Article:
Grid Net, the smart grid software maker, has officially moved beyond the wireless standard WiMAX and this morning announced that its software now supports the 4G wireless standard LTE (Long Term Evolution), the dominate next-gen wireless standard embraced by U.S. telcos. Grid Net in recent months has said that it is agnostic when it comes to connectivity, and will support anything from Ethernet to 3G cellular to ZigBee, but its first customers have largely been WiMAX providers.
The move shows a maturation of the startup, as well as a signal of how important cellular companies have become when it comes to the smart grid. In September Grid Net announced a partnership to work with Sprint’s 4G network, which is based on WiMAX. Startup SmartSynch has built a business around partnering with cellular providers, while market leader Silver Spring Networks also works with cellular providers.
4G is the next upgrade to the phone company’s wireless networks, which will deliver mobile data, cell phone web browsing and wireless downloading at speeds in the multiple Mbps range. Most carriers — Verizon (s VZ), AT&T (s T) and T-Mobile — have chosen Long Term Evolution (LTE) technology for their 4G networks, while Sprint, in collaboration with Clearwire, is working on delivering 4G via WiMAX.
Phone companies are offering up their networks to provide machine to machine services (M2M) like connecting smart grid devices, which are pretty easy to provide service for, compared to cellular consumers, which require significant customer support. While cellular networks have more commonly provided so-called backhaul for utilities’ smart grid networks (connecting a collection point on the grid back to the utility back office), cellular networks are also starting to be used to connect smart meters directly to utilities as well.
One reason WiMAX has been a way into the smart meter software market for Grid Net is because the technology has gotten to market more quickly than LTE. That was one reason Sprint invested in it. Vice President of Energy Markets for Americas for telco gear company Alcatel-Lucent, Mark Madden, told me in an interview that “many” of the 4G smart grid networks that the company is helping utility customers build right now are based on WiMAX.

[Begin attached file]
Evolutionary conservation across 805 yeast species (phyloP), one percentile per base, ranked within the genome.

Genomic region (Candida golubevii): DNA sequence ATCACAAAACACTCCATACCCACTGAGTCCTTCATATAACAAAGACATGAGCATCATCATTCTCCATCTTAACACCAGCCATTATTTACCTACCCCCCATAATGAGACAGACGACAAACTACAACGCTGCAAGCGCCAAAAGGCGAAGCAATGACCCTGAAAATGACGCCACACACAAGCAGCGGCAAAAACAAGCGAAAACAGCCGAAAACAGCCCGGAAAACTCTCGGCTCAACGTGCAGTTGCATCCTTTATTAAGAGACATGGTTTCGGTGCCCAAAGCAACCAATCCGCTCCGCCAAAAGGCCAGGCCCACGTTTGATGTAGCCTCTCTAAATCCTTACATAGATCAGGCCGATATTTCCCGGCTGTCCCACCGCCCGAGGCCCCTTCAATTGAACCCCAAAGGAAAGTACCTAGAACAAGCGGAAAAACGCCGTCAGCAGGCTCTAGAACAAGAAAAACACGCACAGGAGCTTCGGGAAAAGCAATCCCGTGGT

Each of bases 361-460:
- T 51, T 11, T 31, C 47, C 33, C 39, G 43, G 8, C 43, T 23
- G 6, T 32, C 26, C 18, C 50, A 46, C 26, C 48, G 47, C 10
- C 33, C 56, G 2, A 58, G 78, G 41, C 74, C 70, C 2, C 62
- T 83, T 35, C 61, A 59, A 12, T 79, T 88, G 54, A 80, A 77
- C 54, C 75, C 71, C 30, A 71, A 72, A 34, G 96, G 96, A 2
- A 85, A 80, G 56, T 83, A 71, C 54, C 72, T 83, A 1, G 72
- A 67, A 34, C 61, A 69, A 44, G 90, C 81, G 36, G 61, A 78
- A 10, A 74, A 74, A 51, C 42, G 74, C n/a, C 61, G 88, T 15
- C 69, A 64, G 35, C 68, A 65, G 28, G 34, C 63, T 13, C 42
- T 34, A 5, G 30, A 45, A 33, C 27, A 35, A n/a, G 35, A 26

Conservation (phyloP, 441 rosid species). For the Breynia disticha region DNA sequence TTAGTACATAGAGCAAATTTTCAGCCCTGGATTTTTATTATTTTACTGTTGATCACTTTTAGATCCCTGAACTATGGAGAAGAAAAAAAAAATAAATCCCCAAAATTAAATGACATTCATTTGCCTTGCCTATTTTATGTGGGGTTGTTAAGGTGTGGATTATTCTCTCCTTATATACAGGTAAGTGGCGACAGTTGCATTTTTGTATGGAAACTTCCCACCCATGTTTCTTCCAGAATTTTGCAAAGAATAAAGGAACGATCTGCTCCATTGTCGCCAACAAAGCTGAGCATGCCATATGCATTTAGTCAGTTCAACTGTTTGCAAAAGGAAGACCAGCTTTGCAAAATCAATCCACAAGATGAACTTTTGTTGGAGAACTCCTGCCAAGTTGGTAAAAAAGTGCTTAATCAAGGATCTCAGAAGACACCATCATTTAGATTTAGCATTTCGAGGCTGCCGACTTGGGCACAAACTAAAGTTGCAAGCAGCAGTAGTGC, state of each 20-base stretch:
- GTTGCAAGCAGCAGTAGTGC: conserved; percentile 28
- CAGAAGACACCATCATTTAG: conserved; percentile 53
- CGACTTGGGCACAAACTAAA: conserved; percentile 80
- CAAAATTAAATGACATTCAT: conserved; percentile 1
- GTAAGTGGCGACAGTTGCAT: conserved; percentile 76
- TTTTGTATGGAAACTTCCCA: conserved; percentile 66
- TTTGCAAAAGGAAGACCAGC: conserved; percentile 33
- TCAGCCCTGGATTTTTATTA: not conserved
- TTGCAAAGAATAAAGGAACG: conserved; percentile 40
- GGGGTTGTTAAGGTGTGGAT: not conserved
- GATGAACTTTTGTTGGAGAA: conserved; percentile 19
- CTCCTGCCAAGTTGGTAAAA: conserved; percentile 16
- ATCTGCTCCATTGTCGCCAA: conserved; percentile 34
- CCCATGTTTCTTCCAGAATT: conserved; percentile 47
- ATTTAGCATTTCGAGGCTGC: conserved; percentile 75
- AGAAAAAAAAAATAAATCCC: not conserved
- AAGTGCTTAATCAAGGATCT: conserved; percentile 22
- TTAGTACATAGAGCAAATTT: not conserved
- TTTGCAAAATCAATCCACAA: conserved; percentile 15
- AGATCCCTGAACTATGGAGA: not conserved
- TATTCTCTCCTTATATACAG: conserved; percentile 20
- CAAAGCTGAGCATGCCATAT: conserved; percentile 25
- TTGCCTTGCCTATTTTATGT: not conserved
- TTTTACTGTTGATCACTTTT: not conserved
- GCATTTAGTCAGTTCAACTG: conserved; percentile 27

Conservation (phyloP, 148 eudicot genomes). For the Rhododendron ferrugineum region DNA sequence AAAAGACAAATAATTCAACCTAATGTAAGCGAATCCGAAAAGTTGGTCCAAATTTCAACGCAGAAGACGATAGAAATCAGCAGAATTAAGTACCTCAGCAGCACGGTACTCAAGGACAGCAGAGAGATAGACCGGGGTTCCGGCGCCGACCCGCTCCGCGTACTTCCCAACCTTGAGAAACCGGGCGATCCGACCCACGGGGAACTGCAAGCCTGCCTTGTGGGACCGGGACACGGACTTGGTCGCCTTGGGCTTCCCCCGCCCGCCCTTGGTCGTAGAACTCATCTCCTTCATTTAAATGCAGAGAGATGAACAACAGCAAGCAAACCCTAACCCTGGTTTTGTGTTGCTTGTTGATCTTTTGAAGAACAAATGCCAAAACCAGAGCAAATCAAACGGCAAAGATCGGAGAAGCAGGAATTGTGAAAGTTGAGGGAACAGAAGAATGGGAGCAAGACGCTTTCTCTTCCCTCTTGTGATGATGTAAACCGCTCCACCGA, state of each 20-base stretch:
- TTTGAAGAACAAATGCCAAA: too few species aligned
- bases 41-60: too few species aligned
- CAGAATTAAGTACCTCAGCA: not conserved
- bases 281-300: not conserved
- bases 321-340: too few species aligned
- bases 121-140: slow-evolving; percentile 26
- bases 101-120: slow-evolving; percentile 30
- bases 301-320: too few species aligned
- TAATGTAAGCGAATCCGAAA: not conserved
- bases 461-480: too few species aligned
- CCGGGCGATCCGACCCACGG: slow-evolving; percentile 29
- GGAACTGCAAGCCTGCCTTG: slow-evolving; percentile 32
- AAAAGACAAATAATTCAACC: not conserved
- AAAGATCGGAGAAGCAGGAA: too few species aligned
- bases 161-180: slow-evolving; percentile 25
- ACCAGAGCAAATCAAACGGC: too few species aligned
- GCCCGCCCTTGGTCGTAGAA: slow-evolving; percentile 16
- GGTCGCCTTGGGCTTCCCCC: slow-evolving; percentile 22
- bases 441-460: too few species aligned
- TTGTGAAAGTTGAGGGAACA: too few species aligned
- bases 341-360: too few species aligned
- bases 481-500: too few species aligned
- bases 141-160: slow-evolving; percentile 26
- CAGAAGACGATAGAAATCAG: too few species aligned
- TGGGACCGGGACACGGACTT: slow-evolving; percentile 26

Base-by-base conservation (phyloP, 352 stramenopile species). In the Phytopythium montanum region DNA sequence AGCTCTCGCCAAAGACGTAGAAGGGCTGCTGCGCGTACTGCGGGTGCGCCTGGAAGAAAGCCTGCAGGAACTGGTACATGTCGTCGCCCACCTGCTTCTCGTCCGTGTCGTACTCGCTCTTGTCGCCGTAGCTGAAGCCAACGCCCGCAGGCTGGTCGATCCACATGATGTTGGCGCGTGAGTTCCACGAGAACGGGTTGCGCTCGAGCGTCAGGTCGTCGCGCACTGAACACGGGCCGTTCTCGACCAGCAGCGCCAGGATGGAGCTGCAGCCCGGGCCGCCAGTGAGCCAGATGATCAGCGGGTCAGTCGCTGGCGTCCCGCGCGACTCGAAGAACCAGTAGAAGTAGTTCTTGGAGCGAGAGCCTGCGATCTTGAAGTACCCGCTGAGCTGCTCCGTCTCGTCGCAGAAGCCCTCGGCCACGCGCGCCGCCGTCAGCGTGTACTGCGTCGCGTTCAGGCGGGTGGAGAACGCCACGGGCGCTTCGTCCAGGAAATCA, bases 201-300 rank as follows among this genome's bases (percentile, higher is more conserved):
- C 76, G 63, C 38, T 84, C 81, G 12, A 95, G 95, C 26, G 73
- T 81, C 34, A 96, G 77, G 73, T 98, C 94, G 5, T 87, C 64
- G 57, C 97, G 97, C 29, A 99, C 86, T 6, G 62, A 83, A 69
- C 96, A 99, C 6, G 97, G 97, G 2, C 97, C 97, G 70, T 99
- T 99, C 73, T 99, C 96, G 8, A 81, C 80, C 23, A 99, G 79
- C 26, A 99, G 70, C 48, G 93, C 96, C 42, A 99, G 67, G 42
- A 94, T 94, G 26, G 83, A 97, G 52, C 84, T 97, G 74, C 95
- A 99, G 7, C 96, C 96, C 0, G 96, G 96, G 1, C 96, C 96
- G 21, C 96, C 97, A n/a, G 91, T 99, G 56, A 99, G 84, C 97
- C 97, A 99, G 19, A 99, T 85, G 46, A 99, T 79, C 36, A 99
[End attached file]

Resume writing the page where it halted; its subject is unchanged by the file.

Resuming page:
Another potential benefit of WiMAX is that it is an open standard that could one day benefit from economies of scale, with heavyweights like Motorola (s MOT), Intel (s INTC) and GE (s GE) showing support for the technology. WiMAX was also the original vision from CEO and co-founder Ray Bell.
But some, like Madden, think that LTE is actually a better fit for smart grid networks. Madden told me that LTE can better prioritize certain traffic, and can work with both mobile and fixed networks. Eventually we think utilities will turn to LTE for the smart grid, “it’s a perfect fit actually,” Madden told me.
WiMAX has also kindof stalled in terms of a nationwide network in the U.S. for consumers. The smart grid is actually a bright spot for individual WiMAX networks.
Regardless of what will eventually be the dominant networking choice for the smart grid, Grid Net says it’s now agnostic. And more importantly, it’s clear that it no longer wants to be associated as “the WiMAX smart grid provider.”
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